Iman started her own cosmetics line for women of color at J.C. Penney in 1994, and the brand's sales skyrocketed to $25 million in just two years. In 2004, she signed a deal with Procter & Gamble to take her brand to the mass market, but it hasn't been an easy path. "I didn’t understand that it was if they have 1,000 doors, 200 are for women of color," said Iman at WWD's Beauty CEO Summit yesterday. Distributors like Walgreens and Target responded to her products with caution and tried to place them at the back of their stores. Said Iman:
It was a no-go. They wanted me to be placed at the back, which they considered, like it is, for the ethnic section, which I was totally against it for no other reason but ’cause also I never considered myself an ethnic brand.
Ultimately, most of Iman's business is now conducted online, since retailers wouldn't agree to put her products with the rest of their makeup. Of course, having an e-commerce-based sales model for cosmetics really stunts Iman's growth, because women usually like to look at makeup — and test it themselves — before they buy it. She knows this and wishes it could be different.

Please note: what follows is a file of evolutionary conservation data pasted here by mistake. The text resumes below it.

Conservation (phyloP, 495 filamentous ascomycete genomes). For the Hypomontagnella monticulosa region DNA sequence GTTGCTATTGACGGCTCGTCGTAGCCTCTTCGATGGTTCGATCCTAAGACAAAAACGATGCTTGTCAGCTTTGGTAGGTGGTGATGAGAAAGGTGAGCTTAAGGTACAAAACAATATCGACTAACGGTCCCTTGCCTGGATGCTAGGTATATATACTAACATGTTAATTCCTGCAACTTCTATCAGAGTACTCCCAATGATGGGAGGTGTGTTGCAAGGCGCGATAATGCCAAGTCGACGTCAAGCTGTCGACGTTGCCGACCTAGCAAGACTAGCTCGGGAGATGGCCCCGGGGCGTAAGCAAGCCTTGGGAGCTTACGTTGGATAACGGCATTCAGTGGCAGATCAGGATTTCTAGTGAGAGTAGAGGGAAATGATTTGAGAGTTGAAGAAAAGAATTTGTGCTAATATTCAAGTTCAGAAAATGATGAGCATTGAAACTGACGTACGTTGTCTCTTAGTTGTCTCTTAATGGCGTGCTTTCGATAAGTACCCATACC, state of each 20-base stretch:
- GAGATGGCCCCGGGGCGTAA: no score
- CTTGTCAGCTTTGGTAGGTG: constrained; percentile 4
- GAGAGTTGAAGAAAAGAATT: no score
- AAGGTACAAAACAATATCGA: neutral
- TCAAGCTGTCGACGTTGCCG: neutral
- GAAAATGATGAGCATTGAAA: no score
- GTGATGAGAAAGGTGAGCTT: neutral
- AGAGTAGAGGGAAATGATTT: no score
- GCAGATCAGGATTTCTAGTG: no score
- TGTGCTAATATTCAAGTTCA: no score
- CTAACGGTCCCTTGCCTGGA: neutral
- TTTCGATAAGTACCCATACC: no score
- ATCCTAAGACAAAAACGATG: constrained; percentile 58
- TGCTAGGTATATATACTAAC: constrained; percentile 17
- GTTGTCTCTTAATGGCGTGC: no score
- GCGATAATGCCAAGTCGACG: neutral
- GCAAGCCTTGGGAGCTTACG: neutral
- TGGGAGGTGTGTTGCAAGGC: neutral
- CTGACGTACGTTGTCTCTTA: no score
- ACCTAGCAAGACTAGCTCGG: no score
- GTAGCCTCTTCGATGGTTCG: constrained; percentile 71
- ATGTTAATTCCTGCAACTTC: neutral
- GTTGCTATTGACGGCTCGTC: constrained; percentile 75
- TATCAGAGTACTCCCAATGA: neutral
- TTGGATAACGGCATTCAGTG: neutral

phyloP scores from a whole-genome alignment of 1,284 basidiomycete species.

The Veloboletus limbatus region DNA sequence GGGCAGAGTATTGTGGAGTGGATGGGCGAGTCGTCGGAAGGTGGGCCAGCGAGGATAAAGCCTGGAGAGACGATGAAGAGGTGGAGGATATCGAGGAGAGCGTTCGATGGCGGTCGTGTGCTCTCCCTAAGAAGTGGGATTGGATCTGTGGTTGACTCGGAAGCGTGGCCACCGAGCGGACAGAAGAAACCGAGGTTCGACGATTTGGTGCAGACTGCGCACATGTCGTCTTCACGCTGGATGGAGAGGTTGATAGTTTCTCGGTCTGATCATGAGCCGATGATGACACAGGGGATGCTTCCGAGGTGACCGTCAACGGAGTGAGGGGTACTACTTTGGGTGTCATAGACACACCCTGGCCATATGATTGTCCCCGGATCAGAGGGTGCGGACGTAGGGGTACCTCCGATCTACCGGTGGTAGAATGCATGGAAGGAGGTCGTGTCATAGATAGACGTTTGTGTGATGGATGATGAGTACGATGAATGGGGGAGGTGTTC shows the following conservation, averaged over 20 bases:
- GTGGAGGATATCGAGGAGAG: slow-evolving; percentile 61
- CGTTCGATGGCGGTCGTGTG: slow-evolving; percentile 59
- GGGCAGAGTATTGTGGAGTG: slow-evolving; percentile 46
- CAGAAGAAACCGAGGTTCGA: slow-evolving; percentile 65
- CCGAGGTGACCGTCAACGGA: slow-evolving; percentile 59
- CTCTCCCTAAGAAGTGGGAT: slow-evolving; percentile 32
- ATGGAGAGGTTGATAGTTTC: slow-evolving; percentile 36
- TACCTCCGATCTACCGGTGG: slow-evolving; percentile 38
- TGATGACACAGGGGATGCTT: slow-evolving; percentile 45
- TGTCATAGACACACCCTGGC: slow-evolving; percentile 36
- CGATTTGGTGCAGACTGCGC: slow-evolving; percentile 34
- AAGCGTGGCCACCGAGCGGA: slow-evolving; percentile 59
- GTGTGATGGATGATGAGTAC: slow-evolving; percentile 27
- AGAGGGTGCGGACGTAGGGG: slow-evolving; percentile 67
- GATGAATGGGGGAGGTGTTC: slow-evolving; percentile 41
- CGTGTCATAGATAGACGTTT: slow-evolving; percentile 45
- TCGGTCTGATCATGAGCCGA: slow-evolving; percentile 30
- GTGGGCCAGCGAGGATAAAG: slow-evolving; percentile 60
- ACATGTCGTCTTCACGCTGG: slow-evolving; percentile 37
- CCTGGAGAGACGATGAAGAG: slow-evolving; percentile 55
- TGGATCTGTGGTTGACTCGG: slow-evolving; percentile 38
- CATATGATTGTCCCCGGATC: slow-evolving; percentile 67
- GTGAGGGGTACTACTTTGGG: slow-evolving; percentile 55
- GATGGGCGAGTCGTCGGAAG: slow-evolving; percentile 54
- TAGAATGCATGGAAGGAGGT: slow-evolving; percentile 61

There is growth right here, if only the retailers understood it. I have customers from all over the world that look for the products, but I also have customers in the U.S. that can’t find the product in a store near them.
Further proving that she knows her customers best, she launched a liquid foundation last year, despite discouragement from retailers who thought no one would buy it.
Last year, I decided to create a liquid foundation, which I have been told numerous times by the retailers, "Oh, black women don’t buy liquid foundation," right?
Um, do black women have skin? And zits and wrinkles and other cosmetic annoyances? Within three months, Iman says, the liquid foundation became her top-selling item. Moral of the story: Retailers, put makeup for black women in your makeup aisle. It's ridiculous that this is an issue today.